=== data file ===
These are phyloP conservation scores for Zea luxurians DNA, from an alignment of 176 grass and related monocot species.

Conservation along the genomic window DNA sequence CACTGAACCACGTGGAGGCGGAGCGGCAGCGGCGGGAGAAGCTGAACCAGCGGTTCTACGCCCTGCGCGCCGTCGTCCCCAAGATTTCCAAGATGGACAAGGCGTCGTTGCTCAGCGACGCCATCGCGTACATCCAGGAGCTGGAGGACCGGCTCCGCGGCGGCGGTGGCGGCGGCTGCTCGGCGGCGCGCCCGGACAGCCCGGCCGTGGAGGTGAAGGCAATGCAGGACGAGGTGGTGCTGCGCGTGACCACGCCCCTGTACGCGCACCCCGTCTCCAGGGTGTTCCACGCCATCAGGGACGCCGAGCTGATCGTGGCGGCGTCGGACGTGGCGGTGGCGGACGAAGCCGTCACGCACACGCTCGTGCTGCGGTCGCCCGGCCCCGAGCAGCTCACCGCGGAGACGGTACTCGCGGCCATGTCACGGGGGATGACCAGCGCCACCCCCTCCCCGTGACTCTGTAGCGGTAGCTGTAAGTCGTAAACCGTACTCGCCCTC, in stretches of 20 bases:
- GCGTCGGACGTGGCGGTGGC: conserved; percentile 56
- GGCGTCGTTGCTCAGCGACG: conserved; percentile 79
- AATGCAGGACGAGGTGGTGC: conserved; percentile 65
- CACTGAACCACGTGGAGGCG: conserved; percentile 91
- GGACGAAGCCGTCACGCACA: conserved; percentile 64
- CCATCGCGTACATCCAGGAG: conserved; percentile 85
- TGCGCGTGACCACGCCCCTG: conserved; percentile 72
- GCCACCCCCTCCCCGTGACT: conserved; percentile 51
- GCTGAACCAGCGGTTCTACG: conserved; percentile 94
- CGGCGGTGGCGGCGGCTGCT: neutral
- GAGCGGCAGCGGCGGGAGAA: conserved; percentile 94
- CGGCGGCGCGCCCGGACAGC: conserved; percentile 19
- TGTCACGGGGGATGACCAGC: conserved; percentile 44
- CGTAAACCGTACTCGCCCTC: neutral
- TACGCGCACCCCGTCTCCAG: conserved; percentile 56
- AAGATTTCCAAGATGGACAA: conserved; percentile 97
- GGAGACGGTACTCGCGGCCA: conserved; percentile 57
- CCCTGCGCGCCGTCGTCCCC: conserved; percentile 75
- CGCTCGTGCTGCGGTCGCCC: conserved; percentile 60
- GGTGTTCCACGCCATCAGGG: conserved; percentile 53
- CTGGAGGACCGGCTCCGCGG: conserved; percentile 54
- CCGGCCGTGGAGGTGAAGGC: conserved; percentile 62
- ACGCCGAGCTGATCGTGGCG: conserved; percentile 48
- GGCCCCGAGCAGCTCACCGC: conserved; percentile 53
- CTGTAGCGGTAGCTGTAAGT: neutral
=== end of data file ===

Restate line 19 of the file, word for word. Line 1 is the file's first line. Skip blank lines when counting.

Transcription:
- GGAGACGGTACTCGCGGCCA: conserved; percentile 57